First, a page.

Update as of July 14, 2020: According to The Harvard Crimson, the Trump administration has agreed to rescind its policy requiring international students to attend in-person classes in order to stay in the country. The announcement follows a lawsuit hearing against the administration on behalf of Harvard and MIT.
The U.S. Immigration and Customs Enforcement (ICE) announced on Monday, July 6 that more than a million F-1 and M-1 student visa holders could no longer stay in or enter the U.S. if their college or university switches to an entirely online curriculum for the fall 2020 semester. This announcement comes on the heels of the COVID-19 pandemic, which has caused most colleges to transition most, if not all, of their courses online to minimize the risk of exposure and adhere to social distancing guidelines.
This leaves international students who are currently in the U.S with only two options; each brings with it a slew of health and logistical obstacles that will dilute the quality of education that they will receive. Any student taking an entirely online course load must “depart the country or take other measures, such as transferring to a school with in-person instructions,” ICE said in its news release. Students who fail to follow these guidelines “will face immigration consequences, including, but not limited to, the initiation of removal proceedings.”
The change falls under the Student and Exchange Visitor Program (SEVP), an institution operated by ICE that sets rules for student visas. Earlier this year in March, SEVP temporarily allowed for those on non-immigrant student visas to take their spring and summer 2020 courses online while remaining in the U.S. Prior to that exemption, which was issued due to COVID-19, visa-holding students were required to participate in in-person learning.
[Read Related: The Ambiguity of Being an International Student During COVID-19]
Students who are currently in their home country cannot enter the U.S. without the proper I-20 paperwork. This document must be reissued by colleges and universities by August 4 to prove that the student is registered for in-person classes for the upcoming semester. This document also states that as long as the students meet the in-person class requirement, they will be allowed to take more than one class or three credit hours online.
Since the beginning of Donald Trump’s presidency, the current administration’s anti-immigration policies—the “Muslim ban,” the border wall, the attack on sanctuary cities, and limiting access to asylum seekers, to name a few—have caused significant mental, physical and financial harm to the immigrant community. Using the façade of COVID-19 to place restrictions on international students is the administration’s latest attack on the immigrant population; it comes only one month after the Trump administration suspended work visas for non-immigrant workers.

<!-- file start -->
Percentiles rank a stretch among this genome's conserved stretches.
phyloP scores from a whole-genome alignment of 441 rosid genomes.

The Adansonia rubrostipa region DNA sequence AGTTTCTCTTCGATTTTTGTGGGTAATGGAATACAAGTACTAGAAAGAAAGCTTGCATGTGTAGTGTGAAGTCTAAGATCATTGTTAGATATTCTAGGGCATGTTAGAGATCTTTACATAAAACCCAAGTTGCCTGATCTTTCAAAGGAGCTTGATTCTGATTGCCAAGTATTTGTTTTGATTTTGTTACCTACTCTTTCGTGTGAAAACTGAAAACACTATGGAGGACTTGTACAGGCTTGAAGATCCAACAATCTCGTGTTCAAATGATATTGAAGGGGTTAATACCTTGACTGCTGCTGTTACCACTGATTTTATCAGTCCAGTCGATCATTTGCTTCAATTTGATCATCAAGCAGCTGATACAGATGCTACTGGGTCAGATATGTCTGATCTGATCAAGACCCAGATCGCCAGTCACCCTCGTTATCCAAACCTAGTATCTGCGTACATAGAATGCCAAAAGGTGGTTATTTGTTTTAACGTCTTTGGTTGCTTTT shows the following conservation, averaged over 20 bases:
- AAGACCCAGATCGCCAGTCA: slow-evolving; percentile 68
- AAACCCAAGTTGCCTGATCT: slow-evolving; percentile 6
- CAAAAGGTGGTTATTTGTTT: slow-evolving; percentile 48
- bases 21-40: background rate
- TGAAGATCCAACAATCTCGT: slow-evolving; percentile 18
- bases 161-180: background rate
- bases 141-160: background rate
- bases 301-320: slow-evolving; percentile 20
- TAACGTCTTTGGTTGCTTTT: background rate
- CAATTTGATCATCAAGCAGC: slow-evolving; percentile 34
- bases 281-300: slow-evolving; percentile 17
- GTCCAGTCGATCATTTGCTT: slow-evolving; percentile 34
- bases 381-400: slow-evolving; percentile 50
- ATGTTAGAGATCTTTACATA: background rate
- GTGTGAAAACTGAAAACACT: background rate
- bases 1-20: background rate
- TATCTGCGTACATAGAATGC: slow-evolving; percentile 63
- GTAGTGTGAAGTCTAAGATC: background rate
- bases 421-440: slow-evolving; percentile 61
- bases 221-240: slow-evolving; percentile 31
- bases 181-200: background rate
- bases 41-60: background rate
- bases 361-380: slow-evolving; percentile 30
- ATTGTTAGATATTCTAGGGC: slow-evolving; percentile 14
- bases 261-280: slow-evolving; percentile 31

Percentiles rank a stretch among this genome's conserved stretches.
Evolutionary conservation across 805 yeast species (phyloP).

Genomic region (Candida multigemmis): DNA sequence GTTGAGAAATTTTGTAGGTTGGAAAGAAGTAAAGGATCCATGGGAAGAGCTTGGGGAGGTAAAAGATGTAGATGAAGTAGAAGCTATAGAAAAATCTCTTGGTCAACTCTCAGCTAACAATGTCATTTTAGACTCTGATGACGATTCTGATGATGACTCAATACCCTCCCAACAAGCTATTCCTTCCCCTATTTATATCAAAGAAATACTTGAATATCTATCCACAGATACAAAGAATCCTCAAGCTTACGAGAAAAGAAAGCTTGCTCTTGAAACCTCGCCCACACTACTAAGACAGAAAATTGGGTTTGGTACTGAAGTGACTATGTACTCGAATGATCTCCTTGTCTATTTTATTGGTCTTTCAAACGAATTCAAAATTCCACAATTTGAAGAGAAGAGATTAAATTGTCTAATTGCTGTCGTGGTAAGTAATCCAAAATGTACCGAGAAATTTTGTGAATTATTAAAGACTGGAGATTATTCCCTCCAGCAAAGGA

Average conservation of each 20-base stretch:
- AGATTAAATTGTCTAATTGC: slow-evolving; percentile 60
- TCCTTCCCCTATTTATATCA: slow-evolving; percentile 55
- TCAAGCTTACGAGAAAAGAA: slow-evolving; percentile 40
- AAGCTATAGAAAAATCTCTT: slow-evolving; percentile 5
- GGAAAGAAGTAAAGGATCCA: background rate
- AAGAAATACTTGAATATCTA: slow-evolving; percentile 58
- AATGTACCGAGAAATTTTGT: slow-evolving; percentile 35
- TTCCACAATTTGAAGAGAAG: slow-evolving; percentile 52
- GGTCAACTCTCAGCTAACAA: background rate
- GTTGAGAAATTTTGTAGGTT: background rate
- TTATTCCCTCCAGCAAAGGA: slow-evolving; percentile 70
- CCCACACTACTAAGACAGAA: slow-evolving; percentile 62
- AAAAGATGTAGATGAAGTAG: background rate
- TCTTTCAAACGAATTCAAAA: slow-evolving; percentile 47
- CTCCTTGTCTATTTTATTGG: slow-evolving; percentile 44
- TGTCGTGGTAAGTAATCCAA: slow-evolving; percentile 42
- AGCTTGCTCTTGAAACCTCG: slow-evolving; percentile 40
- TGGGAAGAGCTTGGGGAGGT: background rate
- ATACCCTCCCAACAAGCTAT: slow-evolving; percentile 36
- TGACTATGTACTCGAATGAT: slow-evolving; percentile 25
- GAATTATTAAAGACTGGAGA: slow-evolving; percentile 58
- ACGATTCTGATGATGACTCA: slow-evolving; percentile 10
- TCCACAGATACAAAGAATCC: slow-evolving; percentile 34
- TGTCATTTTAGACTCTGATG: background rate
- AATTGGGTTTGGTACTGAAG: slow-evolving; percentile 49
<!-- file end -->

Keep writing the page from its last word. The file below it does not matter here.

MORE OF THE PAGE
Many international students feel helpless as they are left to choose between equally bad options. Should they stay in the U.S. and risk being exposed to the COVID-19 in their schools? Or should they travel back to their native country where the pandemic may be more widespread? If they go back home, would they have an appropriate study environment with access to the internet and a computer? Would switching schools or taking a leave for the upcoming semester affect their scholarships? What happens if the school that is currently offering in-person classes is forced to switch to online-only education due to COVID-19? And how would their decision ultimately affect their meticulously crafted long term goals, dreams and aspirations?
This sudden declaration by ICE has left colleges scrambling to find a solution that allows them to retain their international students while simultaneously minimizing the negative health impact of having classes in person.
New York University and Columbia University are transitioning to a hybrid model by creating in-person courses to accommodate and prevent the deportation of their international students. Harvard and Massachusetts Institute of Technology, on the other hand, are jointly taking legal steps by suing ICE and the U.S. Department of Homeland Security to deter the enforcement of the new guidelines.
Anyone at University of Maryland needing an in person class, I AM AVAILABLE to do an independent study. https://t.co/6Fckb3szpE
— Dana R Fisher (@Fisher_DanaR) July 6, 2020
While some universities are acting, others are still strategizing the best solution to address these sudden guideline changes. The lack of definitive answers from the government and many universities has left students unsure and anxious about what the future holds for them.
Being an international student in the US is at worst choosing between death and deportation, and at best being a bargaining chip between an evil administration and clueless universities. Either way, the message is clear: our lives are cheap, our work unvalued.
— Ankit Bhardwaj (@ankitbhardy) July 6, 2020
In addition to the students, ICE’s policy also hurts the universities and negatively impacts the U.S. economy. In 2019, the Institute of International Education found that 1,095,299 students are in the U.S. on F-1 and M-1 visas. International students brought universities an upward of $2.5 billion in revenue, added $41 billion to the economy, and supported 458,290 jobs. This loss of income could be devastating to many struggling universities and will likely further damage the already hurt economy.
Playing political chess with the U.S. education system and hindering the continuity of education will hurt millions of people worldwide and also in the U.S. The immediate and long-term consequences of ICE’s policy can be devastating if loopholes and workarounds are not found.